Firefox Automatic Extension Updates

Martin Brinkmann
Jan 8, 2009
Updated • Mar 15, 2012
Firefox, Firefox add-ons

Firefox users will be automatically notified if an update to an installed extension or theme is available for public download. The add-on can be downloaded directly from within the web browser's interface. It will be installed and the browser restarted afterwards. Several problems with this procedure exist which can be exemplified by looking at the latest Fast Dial update. Roman Sharp send me information about the problems this add-on was causing with its 2.16 update.

The developer of the Fast Dial add-on did add malware like features to his add-on according to hundreds of angry commenters on the official add-on page at Mozilla. The latest versions of the Fast Dial add-on changed the default search engine and removed the first three fast dial fields with links pointing to websites selected by the author of the extension. The add-on did also change the browser's homepage to a Fast Dial page. What makes the matter worse is that there is no dialog to notify the user about the changes and no way to opt out during the installation.

fast dial extension

The problems with the automatic update of add-ons and themes are therefor the following:

  • There is no telling what changes are made to the system. No direct display of a changelog or information about the changes.
  • There is no lock on system settings, add-ons can change various user defined settings without notification
  • A backup is missing which could be used to restore the old properties prior to the installation

It would be really great to see a System Restore like feature in Firefox so that it would be possible to undo changes done by add-ons, themes or even Firefox updates.

Update: Fast Dial is still maintained and updated by its author. We have added a screenshot to this article so that you can see how the extension looks like in the browser.


Tutorials & Tips

Previous Post: «
Next Post: «


  1. WindPower said on January 11, 2009 at 7:40 pm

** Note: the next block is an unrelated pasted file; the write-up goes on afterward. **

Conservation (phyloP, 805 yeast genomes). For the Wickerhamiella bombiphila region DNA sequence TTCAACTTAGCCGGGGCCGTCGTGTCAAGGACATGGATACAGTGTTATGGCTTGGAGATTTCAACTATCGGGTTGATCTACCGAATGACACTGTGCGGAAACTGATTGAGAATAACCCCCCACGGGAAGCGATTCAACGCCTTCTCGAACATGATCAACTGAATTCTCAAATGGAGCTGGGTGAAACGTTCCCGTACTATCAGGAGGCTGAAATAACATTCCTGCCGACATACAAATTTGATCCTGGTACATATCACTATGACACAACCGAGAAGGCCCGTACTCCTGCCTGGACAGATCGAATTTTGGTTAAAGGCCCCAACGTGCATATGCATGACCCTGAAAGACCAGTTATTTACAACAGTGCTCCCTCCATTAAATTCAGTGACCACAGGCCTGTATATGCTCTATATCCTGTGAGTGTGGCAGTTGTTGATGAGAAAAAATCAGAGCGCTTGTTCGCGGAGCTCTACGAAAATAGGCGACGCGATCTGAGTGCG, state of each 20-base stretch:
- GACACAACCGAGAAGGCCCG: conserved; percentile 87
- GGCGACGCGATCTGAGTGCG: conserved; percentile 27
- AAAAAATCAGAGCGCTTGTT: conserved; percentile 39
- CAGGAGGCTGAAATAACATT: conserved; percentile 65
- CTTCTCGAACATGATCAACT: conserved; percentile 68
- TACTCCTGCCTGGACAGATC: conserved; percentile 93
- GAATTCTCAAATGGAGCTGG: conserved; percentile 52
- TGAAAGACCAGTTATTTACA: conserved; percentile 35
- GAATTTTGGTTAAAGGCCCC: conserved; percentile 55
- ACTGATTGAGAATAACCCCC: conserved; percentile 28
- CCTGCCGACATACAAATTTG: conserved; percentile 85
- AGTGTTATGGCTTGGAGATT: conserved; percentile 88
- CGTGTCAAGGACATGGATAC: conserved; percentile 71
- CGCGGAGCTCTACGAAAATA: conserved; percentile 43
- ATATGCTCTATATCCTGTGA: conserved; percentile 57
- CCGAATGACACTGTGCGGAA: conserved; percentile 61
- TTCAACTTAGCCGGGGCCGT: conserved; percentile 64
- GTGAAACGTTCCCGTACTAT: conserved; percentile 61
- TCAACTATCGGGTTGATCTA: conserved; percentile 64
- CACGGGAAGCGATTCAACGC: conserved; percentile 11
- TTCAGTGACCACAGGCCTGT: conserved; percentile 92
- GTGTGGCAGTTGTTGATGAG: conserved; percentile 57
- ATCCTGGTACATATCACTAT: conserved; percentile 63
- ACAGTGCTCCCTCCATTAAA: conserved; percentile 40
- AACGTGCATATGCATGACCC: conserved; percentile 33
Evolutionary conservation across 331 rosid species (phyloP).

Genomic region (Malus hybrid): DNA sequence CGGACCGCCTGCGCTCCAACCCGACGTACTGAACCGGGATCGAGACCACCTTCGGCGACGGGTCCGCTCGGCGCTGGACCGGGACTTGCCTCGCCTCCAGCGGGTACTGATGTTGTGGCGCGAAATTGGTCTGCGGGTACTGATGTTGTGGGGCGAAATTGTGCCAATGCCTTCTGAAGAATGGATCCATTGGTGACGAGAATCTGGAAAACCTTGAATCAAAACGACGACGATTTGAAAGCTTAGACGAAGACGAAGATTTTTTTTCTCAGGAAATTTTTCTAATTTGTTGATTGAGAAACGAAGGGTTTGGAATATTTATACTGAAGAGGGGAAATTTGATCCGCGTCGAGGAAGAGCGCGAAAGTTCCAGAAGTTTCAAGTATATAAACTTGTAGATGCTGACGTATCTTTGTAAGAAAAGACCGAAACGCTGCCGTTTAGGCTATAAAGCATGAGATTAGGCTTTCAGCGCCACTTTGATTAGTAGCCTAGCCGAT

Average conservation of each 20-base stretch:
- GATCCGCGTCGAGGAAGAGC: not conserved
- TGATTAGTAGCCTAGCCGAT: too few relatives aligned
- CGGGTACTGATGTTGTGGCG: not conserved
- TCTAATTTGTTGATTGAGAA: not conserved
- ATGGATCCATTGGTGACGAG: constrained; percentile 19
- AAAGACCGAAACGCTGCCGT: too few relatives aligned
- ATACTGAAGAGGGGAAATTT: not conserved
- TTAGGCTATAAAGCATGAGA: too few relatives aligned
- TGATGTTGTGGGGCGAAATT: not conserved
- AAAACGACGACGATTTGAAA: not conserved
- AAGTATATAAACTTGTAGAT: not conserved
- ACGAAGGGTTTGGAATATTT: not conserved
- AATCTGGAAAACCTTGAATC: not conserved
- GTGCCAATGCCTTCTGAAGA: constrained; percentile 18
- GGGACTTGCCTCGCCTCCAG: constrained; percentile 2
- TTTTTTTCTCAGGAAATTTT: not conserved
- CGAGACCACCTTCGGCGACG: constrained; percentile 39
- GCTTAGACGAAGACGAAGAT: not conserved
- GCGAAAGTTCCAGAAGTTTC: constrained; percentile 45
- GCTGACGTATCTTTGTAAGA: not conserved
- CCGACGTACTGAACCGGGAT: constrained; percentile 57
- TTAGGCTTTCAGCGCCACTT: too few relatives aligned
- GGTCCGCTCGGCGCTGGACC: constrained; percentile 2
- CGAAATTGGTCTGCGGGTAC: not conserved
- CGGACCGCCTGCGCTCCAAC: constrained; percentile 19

There is a changelog when extensions get updated. Just click on the extension that’s going to be updated and click on “Show Information”, it should show you the new version’s changes. Of course, it’s up to the author of the extension to make such a changelog, and he/she might not decide to make one, which is a shame.

  2. Ajay said on January 10, 2009 at 10:25 pm

    Even the updates do not mention the malware added by the program.

    The extension is excellent, however, its rating is going to fall all over considering this update.

  3. barney_ghl said on January 9, 2009 at 3:31 am

    Yep, Roman, that’s the thing …

    *Many* continued to work. But a lot didn’t, and some worked in a funky fashion, to say the least.

    Much as I appreciate the efforts of MR Tech, his efforts are not a panacea.

    Perhaps you got lucky, but I found that over half of the extensions that I used _disable compatibility_ to install failed to work, or even worse, worked improperly w/o my [immediate] knowledge.

    That’s not a slam against MR Tech, it’s just a fact of life in any upgrade scenario … when you upgrade the core, many ancillary functions fall by the wayside.

    Wish I’d been as lucky as you .

  4. Roman ShaRP said on January 8, 2009 at 9:06 pm

    Mr Tech does allow override on compatibility _checks_, but it doesn’t _make_ the extension compatible.

    Yes, it’s true. But most of the compatibility alarms I met last year was the false alarms on FF 3 upgrades. And with disabled compatibility check extensions just continue to work.

  5. barney_ghl said on January 8, 2009 at 8:36 pm

    Well, Roman,
    Yes and no.
    Mr Tech does allow override on compatibility _checks_, but it doesn’t _make_ the extension compatible. Some extensions simply cannot co-exist with some FF updates.
    (I’ve been fighting that battle since early v2.x with one particular extension I’d like to be able to use: it’s a chrome issue, and the author has not updated to match the chrome changes.)

  6. RG said on January 8, 2009 at 8:33 pm

    When upgrading have to keep using the info panel on the side that most add-ons have, and if there is no info check it by going to its home page (right click on the extension name in FF). Just because it is FF doesn’t mean security practices can be laxer.